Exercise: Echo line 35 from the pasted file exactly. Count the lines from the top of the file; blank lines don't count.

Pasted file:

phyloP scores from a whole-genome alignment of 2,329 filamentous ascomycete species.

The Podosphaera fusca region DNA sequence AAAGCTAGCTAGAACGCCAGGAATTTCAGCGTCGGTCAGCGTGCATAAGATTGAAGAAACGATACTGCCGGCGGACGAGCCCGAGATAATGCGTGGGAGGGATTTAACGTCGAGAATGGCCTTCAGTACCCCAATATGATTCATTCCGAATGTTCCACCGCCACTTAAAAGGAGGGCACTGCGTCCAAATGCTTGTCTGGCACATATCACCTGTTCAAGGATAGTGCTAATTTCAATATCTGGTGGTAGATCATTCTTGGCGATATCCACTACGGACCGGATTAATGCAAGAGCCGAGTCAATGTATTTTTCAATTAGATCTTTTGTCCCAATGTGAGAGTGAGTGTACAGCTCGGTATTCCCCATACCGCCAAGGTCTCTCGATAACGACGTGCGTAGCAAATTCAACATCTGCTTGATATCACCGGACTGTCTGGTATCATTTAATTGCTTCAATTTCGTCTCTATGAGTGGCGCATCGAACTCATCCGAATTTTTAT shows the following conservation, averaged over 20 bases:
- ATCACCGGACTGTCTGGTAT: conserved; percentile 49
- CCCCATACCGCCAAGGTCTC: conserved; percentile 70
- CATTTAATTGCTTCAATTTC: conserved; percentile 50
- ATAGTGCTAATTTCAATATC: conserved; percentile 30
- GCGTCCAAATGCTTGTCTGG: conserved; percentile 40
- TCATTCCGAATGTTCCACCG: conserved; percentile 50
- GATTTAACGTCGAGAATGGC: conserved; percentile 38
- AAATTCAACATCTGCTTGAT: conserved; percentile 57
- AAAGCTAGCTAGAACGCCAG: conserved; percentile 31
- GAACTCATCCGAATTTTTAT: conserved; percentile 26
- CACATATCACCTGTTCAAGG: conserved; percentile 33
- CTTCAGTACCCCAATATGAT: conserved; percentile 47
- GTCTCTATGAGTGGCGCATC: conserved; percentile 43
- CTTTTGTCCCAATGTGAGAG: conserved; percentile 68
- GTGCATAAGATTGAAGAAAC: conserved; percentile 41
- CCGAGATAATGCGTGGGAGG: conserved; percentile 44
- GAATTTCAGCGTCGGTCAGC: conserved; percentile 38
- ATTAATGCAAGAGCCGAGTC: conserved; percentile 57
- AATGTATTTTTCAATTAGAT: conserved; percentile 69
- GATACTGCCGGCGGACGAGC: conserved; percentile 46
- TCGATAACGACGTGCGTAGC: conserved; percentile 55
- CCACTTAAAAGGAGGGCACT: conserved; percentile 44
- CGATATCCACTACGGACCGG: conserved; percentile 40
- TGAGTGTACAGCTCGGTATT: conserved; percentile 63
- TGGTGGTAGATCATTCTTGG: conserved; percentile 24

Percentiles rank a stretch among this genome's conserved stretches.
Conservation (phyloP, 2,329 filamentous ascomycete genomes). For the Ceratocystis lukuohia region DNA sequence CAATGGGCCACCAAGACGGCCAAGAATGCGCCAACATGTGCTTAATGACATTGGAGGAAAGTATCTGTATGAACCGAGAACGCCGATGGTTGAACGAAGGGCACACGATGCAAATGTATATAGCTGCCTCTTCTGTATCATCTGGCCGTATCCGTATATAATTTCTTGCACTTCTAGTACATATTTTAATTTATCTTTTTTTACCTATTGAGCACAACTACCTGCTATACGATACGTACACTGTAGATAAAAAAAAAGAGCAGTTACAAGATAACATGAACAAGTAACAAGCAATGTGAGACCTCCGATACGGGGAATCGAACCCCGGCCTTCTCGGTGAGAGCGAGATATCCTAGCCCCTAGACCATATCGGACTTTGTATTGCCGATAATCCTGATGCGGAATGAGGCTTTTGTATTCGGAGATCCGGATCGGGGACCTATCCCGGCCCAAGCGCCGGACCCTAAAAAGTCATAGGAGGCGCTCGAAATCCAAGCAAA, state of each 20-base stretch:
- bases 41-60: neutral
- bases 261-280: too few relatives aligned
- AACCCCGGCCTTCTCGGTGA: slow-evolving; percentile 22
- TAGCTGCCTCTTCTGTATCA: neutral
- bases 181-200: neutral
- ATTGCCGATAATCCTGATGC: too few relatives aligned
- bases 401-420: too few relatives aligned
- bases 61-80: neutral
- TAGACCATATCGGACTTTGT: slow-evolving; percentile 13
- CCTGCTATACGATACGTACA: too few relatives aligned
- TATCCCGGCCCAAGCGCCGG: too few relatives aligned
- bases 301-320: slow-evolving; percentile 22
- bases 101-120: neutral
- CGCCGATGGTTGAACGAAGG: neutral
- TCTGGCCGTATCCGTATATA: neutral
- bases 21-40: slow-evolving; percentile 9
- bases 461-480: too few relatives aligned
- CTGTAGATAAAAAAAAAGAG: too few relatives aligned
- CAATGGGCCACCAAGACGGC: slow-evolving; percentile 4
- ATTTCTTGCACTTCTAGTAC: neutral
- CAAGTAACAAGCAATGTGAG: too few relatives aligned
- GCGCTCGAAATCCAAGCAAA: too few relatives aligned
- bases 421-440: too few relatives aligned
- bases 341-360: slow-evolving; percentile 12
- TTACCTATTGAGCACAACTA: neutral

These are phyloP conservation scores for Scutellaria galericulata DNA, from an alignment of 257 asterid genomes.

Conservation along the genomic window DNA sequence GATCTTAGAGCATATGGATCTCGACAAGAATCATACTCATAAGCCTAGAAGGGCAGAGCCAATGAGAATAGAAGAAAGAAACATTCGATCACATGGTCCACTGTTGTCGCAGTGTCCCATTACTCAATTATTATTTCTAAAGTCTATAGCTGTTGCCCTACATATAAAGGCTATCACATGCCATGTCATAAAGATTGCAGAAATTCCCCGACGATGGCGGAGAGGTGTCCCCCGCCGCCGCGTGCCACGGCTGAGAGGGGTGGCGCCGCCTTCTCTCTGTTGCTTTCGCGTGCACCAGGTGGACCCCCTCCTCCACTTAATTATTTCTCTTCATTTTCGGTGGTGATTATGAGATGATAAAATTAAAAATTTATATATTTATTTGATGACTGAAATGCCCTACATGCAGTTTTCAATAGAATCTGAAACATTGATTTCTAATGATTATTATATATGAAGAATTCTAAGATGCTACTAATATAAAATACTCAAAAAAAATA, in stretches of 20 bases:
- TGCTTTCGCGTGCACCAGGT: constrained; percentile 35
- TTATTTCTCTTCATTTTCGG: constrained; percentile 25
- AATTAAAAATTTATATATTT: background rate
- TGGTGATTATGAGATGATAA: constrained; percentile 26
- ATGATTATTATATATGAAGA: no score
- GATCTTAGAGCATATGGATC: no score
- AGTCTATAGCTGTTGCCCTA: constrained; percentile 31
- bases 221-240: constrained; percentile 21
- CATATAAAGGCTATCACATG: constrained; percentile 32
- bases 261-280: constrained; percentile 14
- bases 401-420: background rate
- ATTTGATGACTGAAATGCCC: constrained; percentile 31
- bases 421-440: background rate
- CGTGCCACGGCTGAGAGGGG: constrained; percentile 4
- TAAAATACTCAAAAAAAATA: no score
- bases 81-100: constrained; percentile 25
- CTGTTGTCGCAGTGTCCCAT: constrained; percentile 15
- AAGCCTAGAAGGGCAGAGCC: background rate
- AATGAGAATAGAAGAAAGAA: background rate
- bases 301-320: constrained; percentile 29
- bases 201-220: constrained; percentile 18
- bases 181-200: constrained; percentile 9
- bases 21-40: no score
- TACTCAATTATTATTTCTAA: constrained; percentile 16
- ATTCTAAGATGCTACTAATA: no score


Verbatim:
- ATTGCCGATAATCCTGATGC: too few relatives aligned